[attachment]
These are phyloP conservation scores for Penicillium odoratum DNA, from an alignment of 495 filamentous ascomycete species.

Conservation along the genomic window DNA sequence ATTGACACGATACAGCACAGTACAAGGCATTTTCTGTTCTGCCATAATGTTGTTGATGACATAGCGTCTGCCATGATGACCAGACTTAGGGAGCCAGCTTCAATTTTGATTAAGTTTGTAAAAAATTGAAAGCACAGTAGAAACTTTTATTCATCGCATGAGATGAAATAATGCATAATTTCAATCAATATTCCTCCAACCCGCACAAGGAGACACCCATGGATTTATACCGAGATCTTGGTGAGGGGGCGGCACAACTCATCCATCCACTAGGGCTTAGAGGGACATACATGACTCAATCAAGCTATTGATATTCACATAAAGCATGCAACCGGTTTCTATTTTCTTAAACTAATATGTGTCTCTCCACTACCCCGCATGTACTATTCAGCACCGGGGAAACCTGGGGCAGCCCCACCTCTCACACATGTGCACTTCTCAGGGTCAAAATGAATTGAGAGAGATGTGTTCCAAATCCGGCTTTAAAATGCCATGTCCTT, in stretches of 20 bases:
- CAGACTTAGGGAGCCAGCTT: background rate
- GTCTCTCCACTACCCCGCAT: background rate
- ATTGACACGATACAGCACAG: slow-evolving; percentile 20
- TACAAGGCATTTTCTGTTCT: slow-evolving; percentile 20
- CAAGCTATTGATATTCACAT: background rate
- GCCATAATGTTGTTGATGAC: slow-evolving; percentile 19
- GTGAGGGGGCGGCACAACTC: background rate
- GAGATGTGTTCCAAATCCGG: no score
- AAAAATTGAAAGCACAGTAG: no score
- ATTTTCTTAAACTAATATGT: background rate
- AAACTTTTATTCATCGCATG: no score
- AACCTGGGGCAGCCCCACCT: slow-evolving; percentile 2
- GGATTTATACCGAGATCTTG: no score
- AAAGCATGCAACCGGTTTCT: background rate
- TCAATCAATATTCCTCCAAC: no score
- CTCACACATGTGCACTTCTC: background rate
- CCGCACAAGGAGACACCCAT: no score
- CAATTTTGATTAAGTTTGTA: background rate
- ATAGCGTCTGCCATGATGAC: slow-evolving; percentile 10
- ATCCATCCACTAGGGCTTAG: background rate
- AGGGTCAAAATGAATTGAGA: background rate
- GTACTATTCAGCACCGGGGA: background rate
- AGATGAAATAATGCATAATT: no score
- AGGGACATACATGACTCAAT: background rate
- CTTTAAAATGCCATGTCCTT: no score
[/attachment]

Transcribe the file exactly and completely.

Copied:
These are phyloP conservation scores for Penicillium odoratum DNA, from an alignment of 495 filamentous ascomycete species.

Conservation along the genomic window DNA sequence ATTGACACGATACAGCACAGTACAAGGCATTTTCTGTTCTGCCATAATGTTGTTGATGACATAGCGTCTGCCATGATGACCAGACTTAGGGAGCCAGCTTCAATTTTGATTAAGTTTGTAAAAAATTGAAAGCACAGTAGAAACTTTTATTCATCGCATGAGATGAAATAATGCATAATTTCAATCAATATTCCTCCAACCCGCACAAGGAGACACCCATGGATTTATACCGAGATCTTGGTGAGGGGGCGGCACAACTCATCCATCCACTAGGGCTTAGAGGGACATACATGACTCAATCAAGCTATTGATATTCACATAAAGCATGCAACCGGTTTCTATTTTCTTAAACTAATATGTGTCTCTCCACTACCCCGCATGTACTATTCAGCACCGGGGAAACCTGGGGCAGCCCCACCTCTCACACATGTGCACTTCTCAGGGTCAAAATGAATTGAGAGAGATGTGTTCCAAATCCGGCTTTAAAATGCCATGTCCTT, in stretches of 20 bases:
- CAGACTTAGGGAGCCAGCTT: background rate
- GTCTCTCCACTACCCCGCAT: background rate
- ATTGACACGATACAGCACAG: slow-evolving; percentile 20
- TACAAGGCATTTTCTGTTCT: slow-evolving; percentile 20
- CAAGCTATTGATATTCACAT: background rate
- GCCATAATGTTGTTGATGAC: slow-evolving; percentile 19
- GTGAGGGGGCGGCACAACTC: background rate
- GAGATGTGTTCCAAATCCGG: no score
- AAAAATTGAAAGCACAGTAG: no score
- ATTTTCTTAAACTAATATGT: background rate
- AAACTTTTATTCATCGCATG: no score
- AACCTGGGGCAGCCCCACCT: slow-evolving; percentile 2
- GGATTTATACCGAGATCTTG: no score
- AAAGCATGCAACCGGTTTCT: background rate
- TCAATCAATATTCCTCCAAC: no score
- CTCACACATGTGCACTTCTC: background rate
- CCGCACAAGGAGACACCCAT: no score
- CAATTTTGATTAAGTTTGTA: background rate
- ATAGCGTCTGCCATGATGAC: slow-evolving; percentile 10
- ATCCATCCACTAGGGCTTAG: background rate
- AGGGTCAAAATGAATTGAGA: background rate
- GTACTATTCAGCACCGGGGA: background rate
- AGATGAAATAATGCATAATT: no score
- AGGGACATACATGACTCAAT: background rate
- CTTTAAAATGCCATGTCCTT: no score